The civil war in Yemen took a very interesting turn this week because of one Saudi F-15 fighter jet. According to Shia Houthi rebels, the Saudi aircraft was shot down not far from the Yemeni city of Sa'da. Videos and images uploaded to Twitter and other social media platforms appear to show a Houthi-operated surface-to-air missile, or SAM, knocking the jet out of the sky. The Saudi Press Agency claims that the jet managed to survive its shootout with the Houthi SAM. The March 21st attack, which the Saudi military claims was launched from the Sa'da airport, did not halt the F-15's mission nor disable the aircraft.

This back and forth game may have deadly consequences.

The Saudi military has long maintained that Yemen's Houthis are being supplied with state-of-the-art weapons systems from Iran, Saudi Arabia's main rival in the region. In Tehran, the Iranian regime claims that the Saudi military has illegally intervened in Yemen's civil war, and also claims that Saudi Arabia is guilty of war crimes. Recently, a bipartisan bill sponsored by Senators Bernie Sanders (I-VT), Mike Lee (R-UT), and Chris Murphy (D-CT) failed to pass in the U.S. Senate. This resolution called on the U.S. to stop funding the Saudi military's campaign in Yemen because of human rights concerns.

The F-15 in question most likely came from the United States. Originally created in the early 1970s by McDonnell Douglas and manufactured by Boeing, this fighter jet is currently a part of the arsenals of the U.S. Air Force, along with the allied air forces of Saudi Arabia, the Kingdom of Jordan, Israel, and Japan.

Humanitarian crisis

The Yemeni Civil War first began in 2015 when the Houthis, who are originally from the area of Sa'da, began intensifying their rebellion against the government of Abdrabbuh Mansur Hadi. At the same time, Yemeni soldiers still loyal to former president Ali Abdullah Saleh attacked an airport in the major port of Aden on March 19, 2015. Yet another group, the Islamic State, began a wave of mosque bombings throughout the country.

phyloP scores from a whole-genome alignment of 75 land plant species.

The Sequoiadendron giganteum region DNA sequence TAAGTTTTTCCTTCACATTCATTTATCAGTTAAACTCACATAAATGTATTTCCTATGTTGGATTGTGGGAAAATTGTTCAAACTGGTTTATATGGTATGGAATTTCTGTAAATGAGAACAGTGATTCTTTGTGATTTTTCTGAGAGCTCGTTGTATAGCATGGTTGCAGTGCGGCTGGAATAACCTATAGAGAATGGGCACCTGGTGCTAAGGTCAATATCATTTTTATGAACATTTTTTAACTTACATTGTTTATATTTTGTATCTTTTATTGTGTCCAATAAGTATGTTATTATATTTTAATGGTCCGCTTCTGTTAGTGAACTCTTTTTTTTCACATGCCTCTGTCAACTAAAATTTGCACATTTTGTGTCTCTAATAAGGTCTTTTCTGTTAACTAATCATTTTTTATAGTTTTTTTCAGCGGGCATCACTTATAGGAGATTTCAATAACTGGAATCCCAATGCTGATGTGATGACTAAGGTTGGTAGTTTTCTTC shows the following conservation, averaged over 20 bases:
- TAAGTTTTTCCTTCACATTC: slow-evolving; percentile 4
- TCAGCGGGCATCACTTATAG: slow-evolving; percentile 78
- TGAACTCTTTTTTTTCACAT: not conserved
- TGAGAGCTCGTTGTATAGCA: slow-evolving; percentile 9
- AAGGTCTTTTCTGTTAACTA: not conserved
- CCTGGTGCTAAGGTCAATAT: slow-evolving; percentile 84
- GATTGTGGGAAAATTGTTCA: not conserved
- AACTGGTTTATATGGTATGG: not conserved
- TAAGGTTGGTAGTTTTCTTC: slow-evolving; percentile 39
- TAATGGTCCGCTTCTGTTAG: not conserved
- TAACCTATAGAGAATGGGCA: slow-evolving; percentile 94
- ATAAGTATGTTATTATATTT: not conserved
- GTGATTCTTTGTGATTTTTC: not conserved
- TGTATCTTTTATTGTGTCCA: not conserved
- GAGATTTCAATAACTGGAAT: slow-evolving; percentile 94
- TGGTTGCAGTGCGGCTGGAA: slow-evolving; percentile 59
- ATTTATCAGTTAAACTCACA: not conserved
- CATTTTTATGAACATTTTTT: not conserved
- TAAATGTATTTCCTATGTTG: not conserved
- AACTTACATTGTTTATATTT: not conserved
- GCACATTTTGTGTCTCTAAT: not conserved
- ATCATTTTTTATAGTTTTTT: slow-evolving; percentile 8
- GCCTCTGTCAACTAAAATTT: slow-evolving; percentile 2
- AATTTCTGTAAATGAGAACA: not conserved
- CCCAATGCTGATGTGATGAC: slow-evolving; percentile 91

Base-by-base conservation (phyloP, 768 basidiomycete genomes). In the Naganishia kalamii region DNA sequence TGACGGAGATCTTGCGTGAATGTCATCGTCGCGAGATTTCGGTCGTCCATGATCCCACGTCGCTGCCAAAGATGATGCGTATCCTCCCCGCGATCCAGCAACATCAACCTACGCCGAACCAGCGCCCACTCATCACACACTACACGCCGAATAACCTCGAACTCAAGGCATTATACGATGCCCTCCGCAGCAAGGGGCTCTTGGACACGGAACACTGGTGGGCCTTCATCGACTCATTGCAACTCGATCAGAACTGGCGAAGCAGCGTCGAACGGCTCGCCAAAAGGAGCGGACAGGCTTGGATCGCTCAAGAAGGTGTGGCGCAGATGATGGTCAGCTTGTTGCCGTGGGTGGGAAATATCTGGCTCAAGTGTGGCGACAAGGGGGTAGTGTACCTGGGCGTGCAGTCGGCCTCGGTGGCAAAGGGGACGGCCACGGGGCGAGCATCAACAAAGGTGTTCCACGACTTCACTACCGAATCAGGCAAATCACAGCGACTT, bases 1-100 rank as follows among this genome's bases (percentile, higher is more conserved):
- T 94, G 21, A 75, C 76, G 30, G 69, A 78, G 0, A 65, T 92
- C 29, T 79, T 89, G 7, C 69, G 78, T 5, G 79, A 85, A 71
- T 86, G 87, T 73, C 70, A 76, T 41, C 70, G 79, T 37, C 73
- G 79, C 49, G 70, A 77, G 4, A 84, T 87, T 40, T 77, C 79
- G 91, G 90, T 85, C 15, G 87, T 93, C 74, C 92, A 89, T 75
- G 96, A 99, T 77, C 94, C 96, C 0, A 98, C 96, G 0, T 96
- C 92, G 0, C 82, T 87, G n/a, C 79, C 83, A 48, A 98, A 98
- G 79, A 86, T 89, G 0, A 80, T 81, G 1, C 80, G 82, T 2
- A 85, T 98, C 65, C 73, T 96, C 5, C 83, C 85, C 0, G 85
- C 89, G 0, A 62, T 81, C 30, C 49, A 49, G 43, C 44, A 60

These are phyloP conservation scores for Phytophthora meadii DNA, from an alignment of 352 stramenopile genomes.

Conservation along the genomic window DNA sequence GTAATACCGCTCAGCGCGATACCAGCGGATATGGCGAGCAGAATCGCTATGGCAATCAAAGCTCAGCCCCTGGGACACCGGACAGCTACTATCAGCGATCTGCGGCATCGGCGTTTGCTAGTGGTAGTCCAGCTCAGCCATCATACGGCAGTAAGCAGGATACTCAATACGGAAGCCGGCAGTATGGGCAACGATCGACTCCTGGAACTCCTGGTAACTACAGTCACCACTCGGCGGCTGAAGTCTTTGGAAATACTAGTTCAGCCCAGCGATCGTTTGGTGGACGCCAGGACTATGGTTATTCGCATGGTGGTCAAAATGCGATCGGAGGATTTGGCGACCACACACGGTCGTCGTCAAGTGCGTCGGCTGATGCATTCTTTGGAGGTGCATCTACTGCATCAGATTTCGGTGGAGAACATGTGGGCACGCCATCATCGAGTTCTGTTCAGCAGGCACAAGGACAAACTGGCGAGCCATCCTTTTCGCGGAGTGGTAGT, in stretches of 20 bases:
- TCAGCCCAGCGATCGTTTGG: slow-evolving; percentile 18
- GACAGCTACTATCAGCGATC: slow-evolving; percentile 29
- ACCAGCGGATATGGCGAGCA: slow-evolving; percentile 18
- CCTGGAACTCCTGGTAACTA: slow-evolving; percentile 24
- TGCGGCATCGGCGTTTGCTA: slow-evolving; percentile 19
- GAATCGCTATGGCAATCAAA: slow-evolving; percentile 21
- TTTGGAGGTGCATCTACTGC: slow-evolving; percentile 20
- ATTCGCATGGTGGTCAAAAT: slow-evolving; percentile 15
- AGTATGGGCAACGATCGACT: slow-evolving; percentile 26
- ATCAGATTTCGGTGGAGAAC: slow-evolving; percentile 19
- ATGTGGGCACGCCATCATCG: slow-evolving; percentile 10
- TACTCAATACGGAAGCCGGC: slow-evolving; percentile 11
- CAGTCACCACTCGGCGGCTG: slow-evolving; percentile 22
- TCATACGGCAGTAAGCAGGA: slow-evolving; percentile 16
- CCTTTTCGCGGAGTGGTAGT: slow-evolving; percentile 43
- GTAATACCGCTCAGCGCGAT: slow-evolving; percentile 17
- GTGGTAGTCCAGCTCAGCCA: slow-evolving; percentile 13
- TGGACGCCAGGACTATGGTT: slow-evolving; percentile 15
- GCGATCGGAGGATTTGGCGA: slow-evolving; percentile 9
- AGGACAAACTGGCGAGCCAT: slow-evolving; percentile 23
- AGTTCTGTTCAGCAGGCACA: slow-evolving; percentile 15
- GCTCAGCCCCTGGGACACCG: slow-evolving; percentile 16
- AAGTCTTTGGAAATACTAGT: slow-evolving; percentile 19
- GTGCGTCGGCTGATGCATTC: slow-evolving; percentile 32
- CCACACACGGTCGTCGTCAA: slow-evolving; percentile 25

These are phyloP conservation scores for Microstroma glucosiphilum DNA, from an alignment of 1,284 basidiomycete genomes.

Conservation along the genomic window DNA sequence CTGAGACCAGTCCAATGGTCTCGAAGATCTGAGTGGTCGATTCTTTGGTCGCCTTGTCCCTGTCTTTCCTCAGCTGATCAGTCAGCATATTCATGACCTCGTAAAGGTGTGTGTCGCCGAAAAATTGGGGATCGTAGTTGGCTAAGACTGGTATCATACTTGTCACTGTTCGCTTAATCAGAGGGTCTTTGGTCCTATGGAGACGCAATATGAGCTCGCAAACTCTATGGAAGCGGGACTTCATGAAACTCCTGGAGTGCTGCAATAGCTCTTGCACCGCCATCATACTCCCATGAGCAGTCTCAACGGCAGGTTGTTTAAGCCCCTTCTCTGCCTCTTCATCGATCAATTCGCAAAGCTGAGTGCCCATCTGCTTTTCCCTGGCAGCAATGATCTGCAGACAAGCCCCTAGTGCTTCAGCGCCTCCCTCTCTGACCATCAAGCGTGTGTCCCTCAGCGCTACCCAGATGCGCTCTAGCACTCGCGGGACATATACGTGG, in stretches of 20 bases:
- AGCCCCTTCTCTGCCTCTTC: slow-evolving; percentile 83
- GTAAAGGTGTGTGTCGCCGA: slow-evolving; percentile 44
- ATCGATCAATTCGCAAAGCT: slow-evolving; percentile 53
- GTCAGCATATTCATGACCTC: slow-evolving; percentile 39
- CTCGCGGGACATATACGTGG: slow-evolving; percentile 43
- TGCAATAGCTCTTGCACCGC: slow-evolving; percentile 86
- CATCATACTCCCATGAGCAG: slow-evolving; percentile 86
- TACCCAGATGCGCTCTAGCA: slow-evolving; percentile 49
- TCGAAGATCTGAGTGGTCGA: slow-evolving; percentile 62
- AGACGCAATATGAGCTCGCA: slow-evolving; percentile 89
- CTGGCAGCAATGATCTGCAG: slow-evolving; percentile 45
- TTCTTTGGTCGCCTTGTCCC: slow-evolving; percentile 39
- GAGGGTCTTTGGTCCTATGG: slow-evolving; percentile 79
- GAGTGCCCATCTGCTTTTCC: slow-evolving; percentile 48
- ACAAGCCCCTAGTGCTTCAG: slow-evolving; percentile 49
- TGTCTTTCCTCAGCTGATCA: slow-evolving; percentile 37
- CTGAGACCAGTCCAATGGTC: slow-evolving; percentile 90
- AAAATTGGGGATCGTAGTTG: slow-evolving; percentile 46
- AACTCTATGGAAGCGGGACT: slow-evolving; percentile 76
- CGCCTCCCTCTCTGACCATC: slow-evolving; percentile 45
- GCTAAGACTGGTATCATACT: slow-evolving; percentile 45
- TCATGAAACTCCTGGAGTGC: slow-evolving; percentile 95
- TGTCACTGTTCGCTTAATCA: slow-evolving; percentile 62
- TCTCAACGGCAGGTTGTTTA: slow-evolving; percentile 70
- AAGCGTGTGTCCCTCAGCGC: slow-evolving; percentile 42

Since that time, Yemen, a highly fractious and traditionally federal nation with a strong tribal identity, has been divided between several warring militias. The Houthis control a large swath of the country's northwest, including the capital city of Sana'a. The forces loyal to President Hadi, who receive financial and military support from Saudi Arabia, the United States, and the United Arab Emirates, control large portions of the south, center, and far east of the country. The Islamic State and Al-Qaeda in the Arabian Peninsula (AQAP) control several cities, while Aden is dominated by the Southern Transitional Council, a party that seeks to create an independent state.

International aid agencies claim that thousands of Yemeni civilians have been killed in airstrikes conducted by the Royal Saudi Air Force. The United Nations puts the exact civilian death toll since March 2015 at 5,144. Approximately 20 percent of those killed have been children, according to the UN.

Battle for Saudi soil

Despite being larger and better equipped than the Houthis, the Saudi military has had an exceptionally hard time in defeating the Shia insurgency on its own doorstep. In fact, Houthi militiamen control several villages in the Saudi provinces of 'Asir, Najran, and Jizan. Saudi troops and Houthi rebels are currently fighting over the Saudi city of Najran. The Houthis have managed to fire missiles into Saudi territory, and have even targeted major oil companies in the Gulf kingdom, such as Aramco.

On the international stage, U.S. President Donald Trump and Saudi Crown Prince Mohammad bin Salman have grown closer over Salman's promise to root out jihadist terrorism in Saudi Arabia. It remains to be seen if U.S. forces, which have conducted airstrikes and special operations in Yemen since 9/11, will become more involved in the conflict.